The CEO of Realogy Holdings which owns Century 21, Caldwell Banker and Sotheby’s International admitted this week that their companies are already seeing homebuyers flee the dense urban centers for the suburbs.
Ryan Schneider, the CEO of Realogy Holdings says the migration is due to the coronavirus. But certainly the far left mayors in America’s most populous cities and the Black Lives Matter protests and riots are contributing to the exodus.
Why pay higher taxes for a life of uncertainty, tyranny and violence?
The movement to the suburbs by Gen Y was already underway last fall.
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As New York City goes, so goes urban centers across the U.S., according to Ryan Schneider, chief executive of Realogy Holdings.
The coronavirus pandemic has pushed city dwellers and potential homebuyers to flee dense areas like New York and parts of California for suburban locations as Americans spend more time at home than before.
While the rotation from urban to suburban life is underway in certain parts of the country, interest is growing elsewhere, said Schneider, whose real estate company owns Century 21, Coldwell Banker and Sotheby’s International Realty, among other brands.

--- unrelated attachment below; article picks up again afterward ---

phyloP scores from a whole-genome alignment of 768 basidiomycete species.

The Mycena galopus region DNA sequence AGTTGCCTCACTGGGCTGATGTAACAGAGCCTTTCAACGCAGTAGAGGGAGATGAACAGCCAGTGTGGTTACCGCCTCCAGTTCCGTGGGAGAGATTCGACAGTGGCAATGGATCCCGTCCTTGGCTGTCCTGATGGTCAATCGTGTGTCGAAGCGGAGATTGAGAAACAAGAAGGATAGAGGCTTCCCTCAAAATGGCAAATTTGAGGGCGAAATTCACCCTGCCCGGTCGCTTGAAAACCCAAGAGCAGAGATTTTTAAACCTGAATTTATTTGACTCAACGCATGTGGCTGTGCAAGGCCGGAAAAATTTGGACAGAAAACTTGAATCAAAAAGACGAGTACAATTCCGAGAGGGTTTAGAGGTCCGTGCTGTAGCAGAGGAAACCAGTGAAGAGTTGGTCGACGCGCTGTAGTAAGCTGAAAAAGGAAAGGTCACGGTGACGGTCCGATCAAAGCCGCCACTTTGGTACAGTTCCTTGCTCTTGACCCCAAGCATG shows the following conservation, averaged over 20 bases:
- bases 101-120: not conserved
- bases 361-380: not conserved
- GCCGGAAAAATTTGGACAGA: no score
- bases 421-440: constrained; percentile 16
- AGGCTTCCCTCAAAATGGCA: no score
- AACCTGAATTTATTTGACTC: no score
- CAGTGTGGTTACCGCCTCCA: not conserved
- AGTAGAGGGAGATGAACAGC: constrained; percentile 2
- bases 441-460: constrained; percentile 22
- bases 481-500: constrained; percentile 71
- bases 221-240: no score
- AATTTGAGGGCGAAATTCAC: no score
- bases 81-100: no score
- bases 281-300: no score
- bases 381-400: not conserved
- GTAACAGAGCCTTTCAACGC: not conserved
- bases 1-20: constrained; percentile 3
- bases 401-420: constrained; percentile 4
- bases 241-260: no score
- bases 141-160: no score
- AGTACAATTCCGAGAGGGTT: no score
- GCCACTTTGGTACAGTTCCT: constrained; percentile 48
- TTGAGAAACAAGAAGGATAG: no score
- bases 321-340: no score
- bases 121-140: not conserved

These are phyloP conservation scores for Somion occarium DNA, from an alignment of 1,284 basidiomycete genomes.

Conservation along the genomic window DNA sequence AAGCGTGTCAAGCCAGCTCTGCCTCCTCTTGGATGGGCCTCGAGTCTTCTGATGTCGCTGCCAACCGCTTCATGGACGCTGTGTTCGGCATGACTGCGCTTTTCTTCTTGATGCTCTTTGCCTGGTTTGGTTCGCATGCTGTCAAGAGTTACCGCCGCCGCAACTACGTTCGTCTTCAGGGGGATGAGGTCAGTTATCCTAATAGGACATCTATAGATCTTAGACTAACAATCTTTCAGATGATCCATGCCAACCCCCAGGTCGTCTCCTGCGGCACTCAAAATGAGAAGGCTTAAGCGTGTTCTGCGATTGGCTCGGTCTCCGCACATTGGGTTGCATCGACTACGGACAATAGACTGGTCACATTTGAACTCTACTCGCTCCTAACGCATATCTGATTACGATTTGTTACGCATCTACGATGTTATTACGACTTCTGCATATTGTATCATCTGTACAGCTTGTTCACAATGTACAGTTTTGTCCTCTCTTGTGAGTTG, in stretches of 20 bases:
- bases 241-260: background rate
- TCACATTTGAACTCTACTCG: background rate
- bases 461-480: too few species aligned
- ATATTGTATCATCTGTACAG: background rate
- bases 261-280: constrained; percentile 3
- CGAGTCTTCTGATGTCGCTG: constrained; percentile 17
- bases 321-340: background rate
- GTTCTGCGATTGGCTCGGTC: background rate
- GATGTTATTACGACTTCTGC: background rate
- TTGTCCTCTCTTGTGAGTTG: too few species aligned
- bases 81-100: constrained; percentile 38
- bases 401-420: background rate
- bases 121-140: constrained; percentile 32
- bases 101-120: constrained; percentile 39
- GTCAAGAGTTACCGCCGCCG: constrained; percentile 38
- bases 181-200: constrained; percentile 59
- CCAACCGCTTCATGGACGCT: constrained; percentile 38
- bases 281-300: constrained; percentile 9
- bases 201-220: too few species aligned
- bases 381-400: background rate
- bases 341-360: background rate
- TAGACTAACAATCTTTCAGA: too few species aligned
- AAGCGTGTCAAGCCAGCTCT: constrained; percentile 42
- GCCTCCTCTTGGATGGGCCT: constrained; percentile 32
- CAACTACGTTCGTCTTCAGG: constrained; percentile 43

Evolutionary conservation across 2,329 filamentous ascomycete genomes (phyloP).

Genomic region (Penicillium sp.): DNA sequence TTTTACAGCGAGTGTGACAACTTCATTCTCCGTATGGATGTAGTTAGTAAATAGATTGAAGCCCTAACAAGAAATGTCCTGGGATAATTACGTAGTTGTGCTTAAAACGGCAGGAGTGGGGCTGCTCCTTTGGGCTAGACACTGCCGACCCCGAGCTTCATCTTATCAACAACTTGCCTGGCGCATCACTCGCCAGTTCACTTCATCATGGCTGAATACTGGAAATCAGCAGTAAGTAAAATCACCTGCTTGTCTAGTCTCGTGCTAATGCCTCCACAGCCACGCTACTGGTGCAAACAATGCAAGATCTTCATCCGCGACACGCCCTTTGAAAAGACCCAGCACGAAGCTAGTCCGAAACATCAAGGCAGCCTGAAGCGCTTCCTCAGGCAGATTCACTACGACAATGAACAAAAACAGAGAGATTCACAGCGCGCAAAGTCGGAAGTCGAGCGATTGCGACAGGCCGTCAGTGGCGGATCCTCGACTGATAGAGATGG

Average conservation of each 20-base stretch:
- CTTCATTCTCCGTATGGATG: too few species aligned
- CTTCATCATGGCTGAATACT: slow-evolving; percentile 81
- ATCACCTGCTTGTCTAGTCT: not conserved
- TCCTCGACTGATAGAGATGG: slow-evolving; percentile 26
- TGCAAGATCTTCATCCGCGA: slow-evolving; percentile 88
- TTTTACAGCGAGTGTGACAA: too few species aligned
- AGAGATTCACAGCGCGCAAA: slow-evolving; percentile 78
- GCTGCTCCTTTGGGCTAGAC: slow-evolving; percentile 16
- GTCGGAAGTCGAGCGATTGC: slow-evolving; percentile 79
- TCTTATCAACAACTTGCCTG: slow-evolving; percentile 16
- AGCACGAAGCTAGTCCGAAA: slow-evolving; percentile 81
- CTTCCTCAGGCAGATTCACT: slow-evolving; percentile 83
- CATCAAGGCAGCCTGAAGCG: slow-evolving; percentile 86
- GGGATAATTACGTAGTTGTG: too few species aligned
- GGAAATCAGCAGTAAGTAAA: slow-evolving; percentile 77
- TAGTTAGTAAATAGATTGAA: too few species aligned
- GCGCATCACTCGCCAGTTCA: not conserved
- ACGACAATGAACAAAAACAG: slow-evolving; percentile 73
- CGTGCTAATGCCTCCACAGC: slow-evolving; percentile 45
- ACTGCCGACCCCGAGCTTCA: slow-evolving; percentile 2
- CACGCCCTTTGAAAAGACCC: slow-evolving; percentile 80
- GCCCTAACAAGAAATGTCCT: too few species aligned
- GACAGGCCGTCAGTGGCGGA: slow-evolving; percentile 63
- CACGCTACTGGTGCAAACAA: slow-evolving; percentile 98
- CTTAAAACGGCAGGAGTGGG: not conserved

“In every urban geography, the web traffic of people and what they’re searching for has changed, versus six to 12 months ago, to be much more suburban,” he said Thursday on CNBC’s “The Exchange.” “Even in the urban geographies where that rotation has not happened in the actual housing purchase and sales yet, the consumer searching is going in that direction and we continued to see that through the whole Covid crisis in the last three months.”
Schneider believes New York, the initial epicenter of the U.S. Covid-19 outbreak, can serve as a bellwether for the rest of the country. Millennials, now the largest cohort of homebuyers in the country, have been a key part of the newfound urban exodus in the state.
As the coronavirus lockdown kept workers and families sheltered in their homes for months, interest in home improvement projects picked up and homebuying searches in suburban ZIP codes rose double digits — double the pace of that in city areas — as early as May when the housing market began to pick back up.
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